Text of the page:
The Earth’s natural lines of defense against water pollution have largely been lost to shopping malls and farms. The United States Geological Survey found that approximately half of America’s original wetland habitats have been destroyed (“Louisiana Coastal Wetlands”). While some have been filled for agriculture, grazing, or development, other have been dredged for canals (“Louisiana Coastal Wetlands”). In exchange for monetary profit, we have lost our natural purifiers, which absorb excess nutrients and trap pollutants. We have lost our flood barriers, which are able to hold and store water that would otherwise destroy homes. We have lost the nurseries and breeding grounds where the fish we eat restock and sustain their populations. Finally, we have lost the last natural defender of our oceans.
The ocean’s health ripples far beyond our direct water uses. The oil that powers our cars begins in a teetering boat on the ocean, and the coal that lights our homes ends as dissolved carbon dioxide in the earth’s greatest carbon reservoir. Our demand for fossil fuels makes the ocean an unwilling participant in its own destruction.
The dangers of oil are often overlooked in favor of its benefits. I can remember the images that followed the BP oil spill of 2010, which filled the Gulf of Mexico with over 200 million gallons of oil (“BP Oil Disaster”). I saw oceans as black as ash and unrecognizable bodies strewn across drowned beaches. According to the Restore the Mississippi River Delta organization, the spill led to the ghastly death tolls of 20,000 to 60,000 Kemp’s Ridley sea turtles and 800,000 birds, as well as double the usual rate of wetland loss in the Barataria Bay (“BP Oil Disaster”). Unfortunately, fossil fuels and the consequences of their use have become a standard, so it’s time to raise the bar.
Although the majority of America’s electricity is produced by spewing countless gallons of carbon dioxide into the atmosphere, few individuals put any thought into flipping on a light switch. The ocean is the world’s main carbon sequester, with the Natural Resources Defense Council (NRDC) estimating that 25% of human-produced carbon dioxide dissolves into the finite ocean (Ireland). The ocean is protecting us from the disastrous effects of global warming, but at a price. By dissolving atmospheric carbon dioxide to form carbonic acid, the ocean sacrifices its optimum pH levels. The NRDC asserts that acidic waters cause poor calcium carbonate shell and skeleton development in animals such as mollusks, crabs, and corals (Ireland). As a result, the human demand for fossil fuels leads to loss of profit in oyster and crab industries, as well as empty ecological roles because of decreased biodiversity. Turning on a light is not without consequences, so it should never be done thoughtlessly.
While the implications of our actions at home reverberate through the world’s shared ocean, so do our solutions. The reconstruction of wetlands would allow for the natural assimilation of nitrogen and phosphorus into the roots of aquatic plants. The absorption of the river’s excess nutrients by plants would reduce the effects of eutrophication at the river’s mouth. Wetland restoration to control eutrophication is our only hope for the long-term revival of the dead zone in the Gulf of Mexico. Rebuilding the habitats and vegetation that once dominated America will enable the ocean to rebuild its own strength and vitality.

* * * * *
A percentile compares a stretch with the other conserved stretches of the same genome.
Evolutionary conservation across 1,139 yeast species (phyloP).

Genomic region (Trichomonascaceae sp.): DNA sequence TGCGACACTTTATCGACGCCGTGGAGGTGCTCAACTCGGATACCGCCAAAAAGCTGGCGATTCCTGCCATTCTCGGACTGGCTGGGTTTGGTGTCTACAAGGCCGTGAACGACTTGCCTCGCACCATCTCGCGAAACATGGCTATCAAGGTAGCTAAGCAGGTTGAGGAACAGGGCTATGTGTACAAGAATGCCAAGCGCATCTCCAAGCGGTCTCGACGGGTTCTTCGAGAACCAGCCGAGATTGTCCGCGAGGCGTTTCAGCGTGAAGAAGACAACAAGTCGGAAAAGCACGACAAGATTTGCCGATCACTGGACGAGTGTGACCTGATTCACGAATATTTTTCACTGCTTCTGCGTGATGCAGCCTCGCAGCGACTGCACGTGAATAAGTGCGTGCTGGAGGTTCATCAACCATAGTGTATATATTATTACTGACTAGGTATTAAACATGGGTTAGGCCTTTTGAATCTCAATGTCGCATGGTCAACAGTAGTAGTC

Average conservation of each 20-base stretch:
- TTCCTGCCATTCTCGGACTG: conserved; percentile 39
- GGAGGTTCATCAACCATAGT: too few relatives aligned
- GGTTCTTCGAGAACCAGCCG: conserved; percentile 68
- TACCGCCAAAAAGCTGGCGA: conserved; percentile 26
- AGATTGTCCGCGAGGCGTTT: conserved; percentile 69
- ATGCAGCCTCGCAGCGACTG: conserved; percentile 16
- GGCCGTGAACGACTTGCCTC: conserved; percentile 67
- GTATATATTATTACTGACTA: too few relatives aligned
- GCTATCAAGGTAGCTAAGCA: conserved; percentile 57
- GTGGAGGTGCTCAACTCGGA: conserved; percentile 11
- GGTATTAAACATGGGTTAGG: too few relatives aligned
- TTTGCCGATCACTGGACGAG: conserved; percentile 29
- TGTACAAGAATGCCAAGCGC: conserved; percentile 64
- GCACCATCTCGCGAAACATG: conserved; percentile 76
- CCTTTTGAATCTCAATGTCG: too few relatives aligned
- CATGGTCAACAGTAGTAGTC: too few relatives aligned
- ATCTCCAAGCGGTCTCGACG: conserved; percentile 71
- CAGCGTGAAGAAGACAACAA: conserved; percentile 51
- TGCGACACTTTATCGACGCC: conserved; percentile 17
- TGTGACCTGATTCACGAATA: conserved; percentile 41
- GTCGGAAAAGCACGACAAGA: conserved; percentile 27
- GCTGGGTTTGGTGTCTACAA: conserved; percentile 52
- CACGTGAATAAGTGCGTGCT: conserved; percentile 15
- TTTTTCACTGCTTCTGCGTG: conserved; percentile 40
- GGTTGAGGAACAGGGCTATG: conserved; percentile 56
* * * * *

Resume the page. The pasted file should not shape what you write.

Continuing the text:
The construction of riparian buffers, many of which have been replaced with coastal development, would offer natural support for the soil around rivers. Anchored soil prevents the sedimentation pollution that erosion inflicts upon waterways. Preventing soil loss around important waterways would reduce the need for dredging channels and harbors. In agricultural areas, a riparian buffer concentrates the power of wetlands on the banks of rivers. Runaway nutrients from fertilizers and manure would feed the plants on the river’s edge as opposed to the algal bloom miles downstream at the river’s mouth. Some farmers have the potential to practice controlled logging or harvesting of fruits and vegetables grown within a riparian buffer zone, so that both the environment and the farmer profit.
Environmental solutions often collide with economic interests, but align with human interests. Pittsburgh’s chronically overflowing drainage system demands an expensive overhaul, although low-flow toilets and shower heads could limit the stress put on the city’s combined piping. However, politicians will not prioritize an economically friendly drainage system, nor will industries choose to install higher-priced low-flow appliances, without public concern and action. Demand for a healthy ocean begins with the power of the people. Sometimes our most heroic actions for the ocean are a vote or protest in our own cities.